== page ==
The meeting between Henry VIII and Francis I, known as the Field of the Cloth of Gold, took place between 7 to 24 June 1520 in a valley subsequently called the Val d’Or, near Guisnes to the south of Calais. The event derived its name from the sumptuousness of the materials used for the tents, pavilions and other furnishings. It was a spectacle of the greatest magnificence and the several artists responsible for this painting have made a fairly accurate visual summary of the various festivities that took place during the meeting of the two kings.
The English party was based at the town of Guisnes, seen in the left half of the painting. The king entered the town on 5 June accompanied by Catherine of Aragon, who appears not to be represented in the procession. Several member of the king’s suite on horseback can be identified: Sir Thomas Wriothesley, Garter King of Arms, and Thomas Grey, Marquess of Dorset, who carries the Sword of State, precede the king. Cardinal Wolsey is alongside, with his cross-bearer riding ahead. Catherine of Aragon may be the female figure dining in the tent at the extreme right or she may be in the litter behind that tent, accompanied by ladies-in-waiting.
The right hand foreground is dominated by a palace, specially erected for the occasion by six thousand men from England and Flanders sent ahead of the royal party. The palace was set on brickwork foundations, but the walls and roof were made of canvas painted to look like a solid structure. The framework was of timber specially imported from the Netherlands, the windows of real glass and the façade was adorned with sculpture. Two fountains in front of the palace provided wine and beer for people's consumption (the over-indulgence of which leads some of the figures in the painting being sick or engaging in brawling). Behind the temporary palace are the King’s golden dining tent and the ovens and tents in which the King’s meals were prepared. The formal meeting between Henry VIII and Francis I takes place in the rich tent at the centre background.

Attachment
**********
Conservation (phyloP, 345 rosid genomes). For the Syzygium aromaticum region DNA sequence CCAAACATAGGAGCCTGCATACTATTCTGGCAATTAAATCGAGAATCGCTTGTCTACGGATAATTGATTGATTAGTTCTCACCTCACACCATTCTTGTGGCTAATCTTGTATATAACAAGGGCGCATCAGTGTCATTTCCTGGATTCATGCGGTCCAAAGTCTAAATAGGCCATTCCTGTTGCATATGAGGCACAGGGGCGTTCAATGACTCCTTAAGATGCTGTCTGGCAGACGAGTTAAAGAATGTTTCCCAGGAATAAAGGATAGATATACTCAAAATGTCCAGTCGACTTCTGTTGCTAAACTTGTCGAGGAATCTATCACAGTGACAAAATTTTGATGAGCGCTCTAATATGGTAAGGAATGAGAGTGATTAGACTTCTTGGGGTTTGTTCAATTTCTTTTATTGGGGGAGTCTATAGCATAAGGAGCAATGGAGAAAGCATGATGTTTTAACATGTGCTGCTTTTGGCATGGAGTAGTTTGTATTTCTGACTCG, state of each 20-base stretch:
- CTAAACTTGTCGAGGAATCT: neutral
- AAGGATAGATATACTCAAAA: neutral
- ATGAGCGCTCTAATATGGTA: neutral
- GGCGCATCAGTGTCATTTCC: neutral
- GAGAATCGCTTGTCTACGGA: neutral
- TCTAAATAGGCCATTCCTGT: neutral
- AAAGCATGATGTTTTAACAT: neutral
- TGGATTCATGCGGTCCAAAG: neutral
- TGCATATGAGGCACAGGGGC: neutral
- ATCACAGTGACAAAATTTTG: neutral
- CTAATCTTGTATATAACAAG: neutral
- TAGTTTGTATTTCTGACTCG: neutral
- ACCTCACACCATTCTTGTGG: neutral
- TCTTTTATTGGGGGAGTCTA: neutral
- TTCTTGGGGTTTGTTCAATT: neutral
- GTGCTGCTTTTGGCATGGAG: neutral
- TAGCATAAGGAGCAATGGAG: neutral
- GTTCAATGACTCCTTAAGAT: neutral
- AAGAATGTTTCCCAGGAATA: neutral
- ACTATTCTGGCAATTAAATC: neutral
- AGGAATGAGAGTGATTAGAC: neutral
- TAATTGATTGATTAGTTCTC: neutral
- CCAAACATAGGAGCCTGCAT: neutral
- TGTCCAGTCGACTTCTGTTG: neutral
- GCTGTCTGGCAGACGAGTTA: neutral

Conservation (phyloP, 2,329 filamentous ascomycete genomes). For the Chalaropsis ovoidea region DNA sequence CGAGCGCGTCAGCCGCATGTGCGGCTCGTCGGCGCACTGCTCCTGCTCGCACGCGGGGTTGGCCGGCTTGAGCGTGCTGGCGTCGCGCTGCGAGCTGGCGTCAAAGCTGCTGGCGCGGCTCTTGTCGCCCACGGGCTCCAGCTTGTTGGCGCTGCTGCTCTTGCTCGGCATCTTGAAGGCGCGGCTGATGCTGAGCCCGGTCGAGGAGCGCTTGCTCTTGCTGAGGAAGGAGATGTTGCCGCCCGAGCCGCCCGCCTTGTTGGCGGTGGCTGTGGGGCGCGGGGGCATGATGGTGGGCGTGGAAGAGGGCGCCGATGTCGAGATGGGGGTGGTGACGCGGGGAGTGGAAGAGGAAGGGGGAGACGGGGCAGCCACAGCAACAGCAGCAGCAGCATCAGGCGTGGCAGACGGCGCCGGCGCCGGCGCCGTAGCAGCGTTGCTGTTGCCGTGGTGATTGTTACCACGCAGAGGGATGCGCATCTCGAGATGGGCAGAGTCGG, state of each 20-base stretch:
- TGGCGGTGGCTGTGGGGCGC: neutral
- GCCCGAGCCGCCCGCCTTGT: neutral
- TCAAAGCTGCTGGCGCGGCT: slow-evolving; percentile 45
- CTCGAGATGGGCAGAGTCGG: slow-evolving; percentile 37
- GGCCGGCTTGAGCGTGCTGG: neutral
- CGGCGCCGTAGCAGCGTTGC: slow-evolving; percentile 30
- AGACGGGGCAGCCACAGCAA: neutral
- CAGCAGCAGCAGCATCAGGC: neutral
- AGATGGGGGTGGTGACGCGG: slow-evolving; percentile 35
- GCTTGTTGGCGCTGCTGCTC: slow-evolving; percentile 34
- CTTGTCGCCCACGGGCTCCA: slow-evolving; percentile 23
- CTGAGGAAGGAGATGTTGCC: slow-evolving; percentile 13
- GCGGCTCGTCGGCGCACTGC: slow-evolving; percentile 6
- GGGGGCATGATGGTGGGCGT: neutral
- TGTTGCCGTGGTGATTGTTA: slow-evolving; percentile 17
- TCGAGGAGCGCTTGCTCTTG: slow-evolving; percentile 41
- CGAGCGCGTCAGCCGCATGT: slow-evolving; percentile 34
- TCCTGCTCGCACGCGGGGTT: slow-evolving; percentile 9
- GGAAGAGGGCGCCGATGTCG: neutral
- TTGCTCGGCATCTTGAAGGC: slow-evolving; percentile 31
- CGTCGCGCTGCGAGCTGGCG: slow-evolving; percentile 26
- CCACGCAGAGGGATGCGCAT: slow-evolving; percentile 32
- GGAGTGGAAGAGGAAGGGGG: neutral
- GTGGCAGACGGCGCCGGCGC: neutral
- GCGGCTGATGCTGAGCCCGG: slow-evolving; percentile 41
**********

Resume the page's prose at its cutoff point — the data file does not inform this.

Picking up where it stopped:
To the right is the tournament field with the two kings and their queens watching the events from the side. In the corner of the field stands the tree of honour. In the top left of the painting is the dragon (or salamander) firework, which was released on 23 June. The tents used by lesser members of the royal suite stretch into the background, with Calais and Ardres (where the seemingly much smaller French party were based) seen in the distance.
ProvenanceProbably painted for Henry VIII.
British School, 16th century (artist)
Previously attributed to Hans Holbein the Younger (1497/8-1543) (artist)
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